Monarch butterfly population rebounds more than 200 percent. Researchers have observed a 225 percent increase in monarch butterflies following their annual winter migration to Mexico. Monarch butterflies fly thousands of miles from across North America to arrive in northern Mexico where they spend the winter hibernating in pine and fir forests. Scientists report that monarchs have rebounded from a low of 42 million last winter to 150 million this winter, though this year’s tally is still below historical totals.

Monarchs are currently imperiled by a loss of milkweed across their migratory path. The butterflies depend on milkweed for food and the plant serves as a host for the eggs they leave behind over the course of their migration. Scientists attributed this year’s population boom to efforts to increased milkweed plantings in North America, mild weather, and improved efforts to protect Mexican forests.

In the News

Wyoming counties, conservation districts sue over sage grouse. Associated Press. A group of counties and conservation districts in western Wyoming is suing over the federal government’s sweeping plans to protect habitat for the greater sage grouse. The Wyoming Coalition of Local Governments filed a petition for review Monday in federal court in Wyoming. The greater sage grouse is a ground-dwelling bird that has lost much of its habitat to development and declined significantly in number. The birds live in 11 states from Oregon to the Dakotas. The Interior Department announced in September that it would not pursue federal protection for the greater sage grouse but would implement a series of land-use plans to help protect the bird. Those suing include Uinta, Lincoln and Sublette counties. They say the federal government oversteps its authority with the new sage grouse plans.

Report: More pollinators species in jeopardy, threatening world food supply. NPR. A major global assessment of pollinators is raising concerns about the future of the planet’s food supply. A U.N.-sponsored report drawing on about 3,000 scientific papers concludes that about 40 percent of invertebrate pollinator species (such as bees and butterflies) are facing extinction. Vertebrate pollinators (such as bats and birds) are somewhat better off by comparison — 16 percent are threatened with extinction, “with a trend towards more extinctions,” the researchers say. About 75 percent of the world’s food crops, the report notes, depend at least partly on pollination. Note: E&E News (sub req’d) and Newsweek also report.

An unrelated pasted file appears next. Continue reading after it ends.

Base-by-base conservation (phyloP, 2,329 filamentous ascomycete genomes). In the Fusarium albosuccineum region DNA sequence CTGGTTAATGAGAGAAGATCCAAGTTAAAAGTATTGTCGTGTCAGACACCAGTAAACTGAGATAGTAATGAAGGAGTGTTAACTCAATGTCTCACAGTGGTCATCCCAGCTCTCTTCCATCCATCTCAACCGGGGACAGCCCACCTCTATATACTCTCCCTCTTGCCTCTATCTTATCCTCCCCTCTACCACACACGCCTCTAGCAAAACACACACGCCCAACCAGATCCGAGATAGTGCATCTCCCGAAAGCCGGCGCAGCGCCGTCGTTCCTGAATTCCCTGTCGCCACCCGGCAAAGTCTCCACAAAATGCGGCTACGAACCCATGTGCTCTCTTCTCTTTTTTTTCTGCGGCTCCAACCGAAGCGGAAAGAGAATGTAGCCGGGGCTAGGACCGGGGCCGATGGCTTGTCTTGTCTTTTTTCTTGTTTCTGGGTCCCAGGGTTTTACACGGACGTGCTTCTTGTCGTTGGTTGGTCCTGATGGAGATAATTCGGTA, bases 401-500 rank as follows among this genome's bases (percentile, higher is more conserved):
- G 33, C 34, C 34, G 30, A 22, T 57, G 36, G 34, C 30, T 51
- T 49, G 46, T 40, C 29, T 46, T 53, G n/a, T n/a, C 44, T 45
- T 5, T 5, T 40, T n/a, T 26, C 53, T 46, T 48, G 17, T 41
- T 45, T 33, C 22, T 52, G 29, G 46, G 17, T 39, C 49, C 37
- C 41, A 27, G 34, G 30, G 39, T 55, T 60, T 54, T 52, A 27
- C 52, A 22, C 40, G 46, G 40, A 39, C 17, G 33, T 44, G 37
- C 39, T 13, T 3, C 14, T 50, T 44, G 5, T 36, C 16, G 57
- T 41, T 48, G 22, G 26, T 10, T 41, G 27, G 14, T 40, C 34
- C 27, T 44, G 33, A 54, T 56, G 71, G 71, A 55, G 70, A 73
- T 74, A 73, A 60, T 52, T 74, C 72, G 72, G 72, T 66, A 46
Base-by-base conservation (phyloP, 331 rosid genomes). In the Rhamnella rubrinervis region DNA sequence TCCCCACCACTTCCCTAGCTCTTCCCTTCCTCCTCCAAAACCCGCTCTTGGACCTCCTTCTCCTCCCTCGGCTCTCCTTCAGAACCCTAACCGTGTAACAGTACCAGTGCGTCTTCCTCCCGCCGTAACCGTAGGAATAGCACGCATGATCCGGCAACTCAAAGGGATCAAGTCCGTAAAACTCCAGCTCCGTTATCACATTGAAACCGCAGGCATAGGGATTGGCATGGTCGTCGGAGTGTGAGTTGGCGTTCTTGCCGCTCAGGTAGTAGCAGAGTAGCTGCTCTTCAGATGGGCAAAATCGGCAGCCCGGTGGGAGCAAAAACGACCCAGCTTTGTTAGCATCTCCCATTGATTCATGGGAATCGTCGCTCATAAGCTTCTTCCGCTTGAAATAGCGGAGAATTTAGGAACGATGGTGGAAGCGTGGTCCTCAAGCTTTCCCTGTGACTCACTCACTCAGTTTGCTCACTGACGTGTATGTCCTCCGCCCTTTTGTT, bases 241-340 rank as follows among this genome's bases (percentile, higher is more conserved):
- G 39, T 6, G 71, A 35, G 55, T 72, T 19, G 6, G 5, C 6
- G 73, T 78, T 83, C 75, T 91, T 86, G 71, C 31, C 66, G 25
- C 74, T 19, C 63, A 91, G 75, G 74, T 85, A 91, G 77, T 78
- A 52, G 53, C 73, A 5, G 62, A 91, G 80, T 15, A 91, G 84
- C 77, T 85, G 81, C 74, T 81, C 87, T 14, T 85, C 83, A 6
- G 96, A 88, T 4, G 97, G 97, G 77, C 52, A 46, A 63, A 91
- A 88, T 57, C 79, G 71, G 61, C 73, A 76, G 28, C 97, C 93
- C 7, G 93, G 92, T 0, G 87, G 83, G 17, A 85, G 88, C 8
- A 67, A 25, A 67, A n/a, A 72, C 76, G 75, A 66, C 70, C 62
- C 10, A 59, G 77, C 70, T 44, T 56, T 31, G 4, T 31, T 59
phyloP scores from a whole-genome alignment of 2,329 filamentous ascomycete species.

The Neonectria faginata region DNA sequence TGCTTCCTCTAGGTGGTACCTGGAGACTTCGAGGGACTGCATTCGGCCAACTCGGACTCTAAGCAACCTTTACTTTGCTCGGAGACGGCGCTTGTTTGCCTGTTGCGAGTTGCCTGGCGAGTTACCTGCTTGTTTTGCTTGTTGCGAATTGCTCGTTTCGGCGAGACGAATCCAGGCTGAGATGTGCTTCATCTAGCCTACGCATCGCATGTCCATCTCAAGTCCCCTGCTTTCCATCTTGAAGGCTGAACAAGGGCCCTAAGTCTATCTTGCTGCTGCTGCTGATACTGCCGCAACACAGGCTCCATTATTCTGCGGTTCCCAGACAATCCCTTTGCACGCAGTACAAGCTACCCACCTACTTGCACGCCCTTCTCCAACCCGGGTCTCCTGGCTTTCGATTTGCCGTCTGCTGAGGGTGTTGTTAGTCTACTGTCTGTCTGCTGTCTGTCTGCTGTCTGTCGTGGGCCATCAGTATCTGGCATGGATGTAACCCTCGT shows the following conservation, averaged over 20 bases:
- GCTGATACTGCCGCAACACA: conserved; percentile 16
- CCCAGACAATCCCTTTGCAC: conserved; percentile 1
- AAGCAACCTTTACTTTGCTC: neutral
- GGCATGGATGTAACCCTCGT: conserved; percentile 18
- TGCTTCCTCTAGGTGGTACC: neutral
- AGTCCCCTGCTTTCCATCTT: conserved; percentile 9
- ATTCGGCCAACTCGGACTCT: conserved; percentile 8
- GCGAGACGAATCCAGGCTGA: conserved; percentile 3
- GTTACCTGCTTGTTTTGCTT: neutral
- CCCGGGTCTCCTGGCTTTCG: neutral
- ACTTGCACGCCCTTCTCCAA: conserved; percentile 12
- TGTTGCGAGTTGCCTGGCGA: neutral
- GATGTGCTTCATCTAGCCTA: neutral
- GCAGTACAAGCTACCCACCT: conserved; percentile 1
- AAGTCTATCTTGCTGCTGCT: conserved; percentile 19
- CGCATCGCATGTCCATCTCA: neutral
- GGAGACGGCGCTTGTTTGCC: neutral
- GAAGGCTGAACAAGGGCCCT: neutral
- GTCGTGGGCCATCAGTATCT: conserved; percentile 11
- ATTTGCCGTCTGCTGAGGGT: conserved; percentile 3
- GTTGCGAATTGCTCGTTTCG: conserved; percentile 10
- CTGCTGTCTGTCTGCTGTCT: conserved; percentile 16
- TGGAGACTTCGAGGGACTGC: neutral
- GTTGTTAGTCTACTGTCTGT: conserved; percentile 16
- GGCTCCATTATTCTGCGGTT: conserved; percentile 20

Appeals court upholds designation of polar bear habitat. Associated Press. The U.S. Fish and Wildlife Service followed the law when it designated more than 187,000 square miles — an area larger than California — as critical habitat for threatened polar bears in Alaska marine waters and its northern coast, an appeals court ruled Monday. The 9th Circuit Court of Appeal reversed a 2013 lower court decision that the designation was too extensive and not specific. A spokesman for the Center for Biological Diversity, which petitioned to designate polar bears as a threatened species, called it a victory for the marine mammal. The federal government in 2008 declared polar bears threatened under the Endangered Species Act, citing melting sea ice. Polar bears need ice for hunting, breeding and migrating.

Pipeline project spurs new tussle over trees. Daily Star. Constitution last week asked the Federal Energy Regulatory Commission to reconsider its request for permission to fell trees in New York, something the company has already been doing in Pennsylvania, where the required state permits have been issued to the developers of the natural gas transmission line. On Monday, Stop the Pipeline responded Monday with its own legal papers, urging FERC to spurn the company’s application. Constitiution spokesman Tom Droege said the tree clearing must be done by March 31 to accomplish the company’s goal of constructing the 125-mile pipeline this year. “The March 31 deadline to avoid impacting migratory birds and the Northern long-eared bat is approaching and it’s imperative that we start the tree felling work now in order to keep the project on schedule and begin providing low-cost natural gas to millions of consumers in the Northeast,” Droege said.